• passive overpressure into cervical retraction with my right hand cuing her right scapula into the set position eliminated the right UE pain
  • patient self generated OP into cervical retraction abolished R UE pain even after she slouched and tried lifting herself off of the table again
  • HEP: sit upright while doing your notes, break up prolonged sitting with repeated cervical retraction
Day 3
  • a PT in the class was suffering from frozen shoulder for over 1 year
  • she was not able to tolerated any kind of passive stretching or joint mobilization because it was too painful
  • she received 2 cortisone injections which helped with the pain
  • she was in the "thawing" phase and noticed at least once a month that she woke up spontaneously with 10 degrees more shoulder ER/elevation
  • she admittedly had very high fear avoidance but wanted to see if I could help
  • the first question I asked, "Has anyone screened your cervical spine?"
    • sadly, her answer was, "No."
  • using a soft and calm voice, I gently reassured her of the stoplight rule and that I needed to check end range cervical loading to her involved side (right side)
  • she agreed to try and I again assured her I would stop if it increased and remained worse or at any time was unbearable
  • baseline right shoulder had moderate resting pain around lateral upper arm and lateral scapula to the QL area
  • flexion was about 125, and abduction was about 140, both with moderate pain during the movement
  • I started with cervical retraction and SB to the right, with very gentle passive overpressure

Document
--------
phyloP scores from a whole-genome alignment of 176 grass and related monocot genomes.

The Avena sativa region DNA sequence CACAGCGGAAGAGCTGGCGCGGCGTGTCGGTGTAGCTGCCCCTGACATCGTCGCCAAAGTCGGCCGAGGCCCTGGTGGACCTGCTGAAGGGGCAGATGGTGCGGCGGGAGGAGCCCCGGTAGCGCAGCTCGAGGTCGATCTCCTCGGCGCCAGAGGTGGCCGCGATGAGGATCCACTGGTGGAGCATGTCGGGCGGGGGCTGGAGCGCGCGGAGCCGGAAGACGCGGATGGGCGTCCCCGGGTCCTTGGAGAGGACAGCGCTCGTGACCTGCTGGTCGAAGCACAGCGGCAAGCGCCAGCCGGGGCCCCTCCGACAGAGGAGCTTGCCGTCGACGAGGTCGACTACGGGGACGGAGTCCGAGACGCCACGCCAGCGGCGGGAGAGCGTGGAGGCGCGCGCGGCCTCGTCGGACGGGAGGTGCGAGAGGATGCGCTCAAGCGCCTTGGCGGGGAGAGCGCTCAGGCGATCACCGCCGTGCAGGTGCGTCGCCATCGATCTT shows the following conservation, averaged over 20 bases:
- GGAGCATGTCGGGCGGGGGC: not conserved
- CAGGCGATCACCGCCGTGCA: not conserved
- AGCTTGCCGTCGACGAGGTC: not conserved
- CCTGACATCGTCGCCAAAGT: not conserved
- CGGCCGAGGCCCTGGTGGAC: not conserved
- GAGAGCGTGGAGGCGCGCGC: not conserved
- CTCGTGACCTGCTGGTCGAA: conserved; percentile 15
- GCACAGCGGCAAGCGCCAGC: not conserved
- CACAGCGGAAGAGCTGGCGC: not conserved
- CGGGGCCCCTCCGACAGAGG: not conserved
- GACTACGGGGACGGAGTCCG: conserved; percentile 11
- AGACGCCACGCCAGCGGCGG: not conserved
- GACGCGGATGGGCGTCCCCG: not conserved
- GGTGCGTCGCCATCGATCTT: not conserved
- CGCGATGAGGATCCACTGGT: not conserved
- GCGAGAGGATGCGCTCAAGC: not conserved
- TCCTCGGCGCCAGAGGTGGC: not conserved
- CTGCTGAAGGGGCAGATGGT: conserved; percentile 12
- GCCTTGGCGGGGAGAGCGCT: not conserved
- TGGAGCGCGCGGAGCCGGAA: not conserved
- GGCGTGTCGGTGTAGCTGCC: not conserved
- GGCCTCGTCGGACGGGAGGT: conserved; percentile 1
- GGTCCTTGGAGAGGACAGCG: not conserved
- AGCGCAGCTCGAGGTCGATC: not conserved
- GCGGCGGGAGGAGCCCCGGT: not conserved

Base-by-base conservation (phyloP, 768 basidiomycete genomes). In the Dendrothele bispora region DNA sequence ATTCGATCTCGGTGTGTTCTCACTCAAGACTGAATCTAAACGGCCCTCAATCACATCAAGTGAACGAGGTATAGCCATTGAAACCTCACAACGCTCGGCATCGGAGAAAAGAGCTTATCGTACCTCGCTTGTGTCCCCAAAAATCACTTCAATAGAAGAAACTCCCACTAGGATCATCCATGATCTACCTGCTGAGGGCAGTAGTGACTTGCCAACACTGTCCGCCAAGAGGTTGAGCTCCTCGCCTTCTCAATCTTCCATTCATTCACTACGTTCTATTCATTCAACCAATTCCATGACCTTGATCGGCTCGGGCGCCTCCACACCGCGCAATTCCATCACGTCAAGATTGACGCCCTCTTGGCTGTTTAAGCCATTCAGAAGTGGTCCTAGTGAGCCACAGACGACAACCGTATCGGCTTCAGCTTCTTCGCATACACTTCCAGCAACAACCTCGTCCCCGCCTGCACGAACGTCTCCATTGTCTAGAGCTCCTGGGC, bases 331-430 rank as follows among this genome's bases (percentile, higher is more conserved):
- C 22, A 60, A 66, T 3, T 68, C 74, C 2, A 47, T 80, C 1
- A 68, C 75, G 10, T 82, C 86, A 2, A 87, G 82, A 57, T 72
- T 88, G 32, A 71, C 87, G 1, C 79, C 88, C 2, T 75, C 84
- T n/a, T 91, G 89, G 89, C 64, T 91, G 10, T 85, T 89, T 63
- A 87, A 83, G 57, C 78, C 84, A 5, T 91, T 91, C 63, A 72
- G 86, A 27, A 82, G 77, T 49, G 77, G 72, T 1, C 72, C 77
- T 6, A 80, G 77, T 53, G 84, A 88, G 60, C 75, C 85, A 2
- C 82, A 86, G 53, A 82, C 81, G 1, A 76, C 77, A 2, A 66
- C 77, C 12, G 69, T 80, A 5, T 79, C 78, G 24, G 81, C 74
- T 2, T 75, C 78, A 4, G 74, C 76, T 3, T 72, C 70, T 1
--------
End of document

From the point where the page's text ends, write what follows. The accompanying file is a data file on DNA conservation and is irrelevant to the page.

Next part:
• the first few reps were slightly painful and moderately blocked compared to the left which was WNL actively and passively
    • after 10 reps she was going much further with also much less resistance
    • after 20-30 reps she was nearing end range and I was able to passively overpressure until her left scapula started elevating
    • she said her left upper trap was sore, so to slack it, she put her left hand webspace on her proximal thigh which elevated her left scapula
    • this enabled her to go even further
    • after about 5-7 minutes of end range overpressure and constant updates with gentle verbal encouragement, we re-tested her shoulder flexion
    • the class let out a collective gasp as she got to at least 150 with little to no pain, her abduction had also improved to at least 145
    • I asked her if she was still afraid to move, and she turned around (I was behind her doing the overpressure), looked me right in the eye very emotionally and said "You're my hero."
    • later Tx involved IASTM to right lateral upper arm, and lateral scapular patterns which eliminated the remainder of any discomfort she had. 
    • supine thoracic thrust also gained about 10 more degrees in abduction and flexion
    • HEP = repeated shoulder extension and cervical retraction with sidebending right and OP, also no more cortisone injections!
All in all, I look forward to meeting more of my readers and fellow manual therapy clinicians in Texas, Illinois, and upstate NY later this year!